by Deborah Guterman
Three years ago in Montreal, I sat with a friend at a local fast food joint for dinner. We were discussing the Israeli-Palestinian conflict. As a Jewish girl from an apolitical family with a love for fiction, not news, I mostly listened. We spoke of the controversy over an IDF recruitment campaign taking place at Concordia University. In 2002, the university attracted international attention when a group of students rioted against a scheduled visit of former Israeli Prime Minister Benjamin Netanyahu. Concordia University, home to a large percentage of Arab and Muslim students, is often affectionately and not so affectionately referred to as Gaza U.
Despite a lack of familiarity with the conflict, I felt an instinctive need to defend Israel. “But it’s just a national army seeking to recruit new soldiers. It is any nation’s prerogative to build up its defense forces,” I said. “No,” my friend replied. “It’s different: The IDF is an army of occupation.”
An army of occupation
. I was struck by his words and the gravity with which he pronounced them. Yes, I knew some Israeli history and yes, I had heard of the Occupied Territories, but the term had never made an impact on me. What did it mean to be occupied? I wondered.
Today, to me, the term occupation
is not one devoid of meaning. Today, it is a term that connotes the ability of one nation to systematically expropriate the territory of another. It is a term through which Palestinian territory has been transformed into eleven enclosed Bantustans. A term by which agricultural land (the livelihood of many) is razed under the catchall idea of security. A term by which Israeli taxpayer dollars directly and indirectly fund settlers who abuse, subjugate, humiliate, spit on, and often occupy the homes of their Palestinian neighbors without consequence. It is part of a political logic that condones the construction of a segregated road network. A logic by which the Palestinians of Jerusalem are, one by one, stripped of their right to live on the land on which they were born. An occupation supported by a military establishment able to act with impunity.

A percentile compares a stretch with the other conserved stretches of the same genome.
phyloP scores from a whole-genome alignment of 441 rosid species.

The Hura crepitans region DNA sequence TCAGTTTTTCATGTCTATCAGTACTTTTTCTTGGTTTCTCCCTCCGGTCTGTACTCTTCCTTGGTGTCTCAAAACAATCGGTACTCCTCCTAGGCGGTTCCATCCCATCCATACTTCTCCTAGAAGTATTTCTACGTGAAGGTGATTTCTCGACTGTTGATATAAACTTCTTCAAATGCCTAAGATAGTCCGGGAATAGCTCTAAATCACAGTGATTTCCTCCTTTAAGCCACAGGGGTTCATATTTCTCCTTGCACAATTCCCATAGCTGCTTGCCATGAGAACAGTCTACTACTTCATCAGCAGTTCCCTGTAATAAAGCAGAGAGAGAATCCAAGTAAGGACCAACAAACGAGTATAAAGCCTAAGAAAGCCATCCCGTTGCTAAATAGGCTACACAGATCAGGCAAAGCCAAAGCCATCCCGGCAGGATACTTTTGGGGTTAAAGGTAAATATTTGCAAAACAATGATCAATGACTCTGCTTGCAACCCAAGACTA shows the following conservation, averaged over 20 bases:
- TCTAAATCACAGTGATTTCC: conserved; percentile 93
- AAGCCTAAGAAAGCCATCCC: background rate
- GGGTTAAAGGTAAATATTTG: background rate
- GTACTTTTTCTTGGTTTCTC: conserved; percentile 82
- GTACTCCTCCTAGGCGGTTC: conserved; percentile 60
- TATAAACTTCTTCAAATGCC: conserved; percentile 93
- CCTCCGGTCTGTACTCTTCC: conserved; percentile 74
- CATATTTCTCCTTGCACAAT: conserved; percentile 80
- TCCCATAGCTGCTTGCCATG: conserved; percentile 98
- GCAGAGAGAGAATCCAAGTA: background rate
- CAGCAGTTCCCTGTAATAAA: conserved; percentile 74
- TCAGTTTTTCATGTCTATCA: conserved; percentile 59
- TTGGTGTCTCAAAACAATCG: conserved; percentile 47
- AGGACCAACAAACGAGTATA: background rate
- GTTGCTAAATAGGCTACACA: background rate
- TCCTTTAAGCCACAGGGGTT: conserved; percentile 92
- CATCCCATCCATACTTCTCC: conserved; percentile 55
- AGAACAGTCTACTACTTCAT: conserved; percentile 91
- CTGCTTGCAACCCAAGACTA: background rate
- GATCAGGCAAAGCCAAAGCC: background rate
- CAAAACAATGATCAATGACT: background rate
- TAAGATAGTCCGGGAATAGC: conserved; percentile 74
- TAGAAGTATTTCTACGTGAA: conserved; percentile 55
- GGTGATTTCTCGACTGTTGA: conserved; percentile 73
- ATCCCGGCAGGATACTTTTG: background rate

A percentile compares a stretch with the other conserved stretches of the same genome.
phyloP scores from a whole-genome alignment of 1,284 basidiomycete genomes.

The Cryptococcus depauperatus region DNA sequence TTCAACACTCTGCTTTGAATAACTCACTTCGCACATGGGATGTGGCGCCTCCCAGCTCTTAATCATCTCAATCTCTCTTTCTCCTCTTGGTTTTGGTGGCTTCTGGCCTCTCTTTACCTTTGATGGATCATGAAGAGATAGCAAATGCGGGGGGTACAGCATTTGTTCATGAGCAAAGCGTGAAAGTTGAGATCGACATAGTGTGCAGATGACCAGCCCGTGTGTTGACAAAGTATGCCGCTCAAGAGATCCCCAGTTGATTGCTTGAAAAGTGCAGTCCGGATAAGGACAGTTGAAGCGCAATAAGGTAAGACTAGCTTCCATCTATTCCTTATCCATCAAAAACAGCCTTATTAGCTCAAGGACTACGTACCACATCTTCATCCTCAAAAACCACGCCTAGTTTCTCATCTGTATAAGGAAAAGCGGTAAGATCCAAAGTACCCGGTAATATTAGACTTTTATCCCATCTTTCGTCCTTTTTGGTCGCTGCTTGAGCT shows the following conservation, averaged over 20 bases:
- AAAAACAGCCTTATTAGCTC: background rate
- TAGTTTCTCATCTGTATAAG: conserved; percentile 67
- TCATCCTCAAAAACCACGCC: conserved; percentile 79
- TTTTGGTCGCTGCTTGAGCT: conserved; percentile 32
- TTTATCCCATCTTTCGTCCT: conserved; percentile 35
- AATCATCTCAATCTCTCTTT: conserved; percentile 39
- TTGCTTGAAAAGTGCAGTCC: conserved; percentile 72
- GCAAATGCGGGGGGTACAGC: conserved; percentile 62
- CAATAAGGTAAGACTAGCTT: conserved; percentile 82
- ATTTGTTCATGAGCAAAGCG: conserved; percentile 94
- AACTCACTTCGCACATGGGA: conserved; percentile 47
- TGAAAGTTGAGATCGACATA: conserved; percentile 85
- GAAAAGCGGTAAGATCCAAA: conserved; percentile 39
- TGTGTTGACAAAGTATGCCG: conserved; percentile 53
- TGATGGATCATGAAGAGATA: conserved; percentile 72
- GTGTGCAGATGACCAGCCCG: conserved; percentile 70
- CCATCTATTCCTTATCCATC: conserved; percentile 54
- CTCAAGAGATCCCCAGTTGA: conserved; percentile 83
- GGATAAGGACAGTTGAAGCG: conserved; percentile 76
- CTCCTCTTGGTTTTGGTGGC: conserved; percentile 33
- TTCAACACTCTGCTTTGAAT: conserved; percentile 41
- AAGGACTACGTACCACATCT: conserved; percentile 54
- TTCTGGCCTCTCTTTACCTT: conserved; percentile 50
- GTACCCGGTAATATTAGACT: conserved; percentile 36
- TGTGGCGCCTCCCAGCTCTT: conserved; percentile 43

For those who do not experience it first hand, then, occupation
continues to exist as an abstract idea, and as such, a tolerated characteristic of a war between two nations.
When I first began to study Middle Eastern and Israeli history, I remember feeling betrayed by assumptions I had never thought to question. My Jewish education had instilled in me a sense of the moral superiority of those of my community; a community in which tzedakah
– charity and, more fundamentally, justice – was a core principle. It had never occurred to me that Jews too could adhere to the premises of realpolitik – could attack, could rape, could pillage. War is war and men are men after all.
In high school history, we were told that the Arab-Israeli conflict was one over land. Today, I feel differently. The Arab-Israeli conflict is one not about land, but about one’s rights and obligations. If one subscribes to the philosophy that politics are truly Hobbesian in nature; that security and prosperity is a zero-sum game; that Jewish interests can only be guaranteed at the expense of Palestinian wellbeing; then the Israeli enterprise in the Occupied Territories is one that is justifiable. To me, the Arab-Israeli conflict is one not about land, but about one’s rights and obligations to his fellow man. Thus, if one believes, as I was taught to believe, that we are moral beings with obligations to our neighbors, then the Israeli campaign in the Occupied Territories is nothing more than despicable and misguided.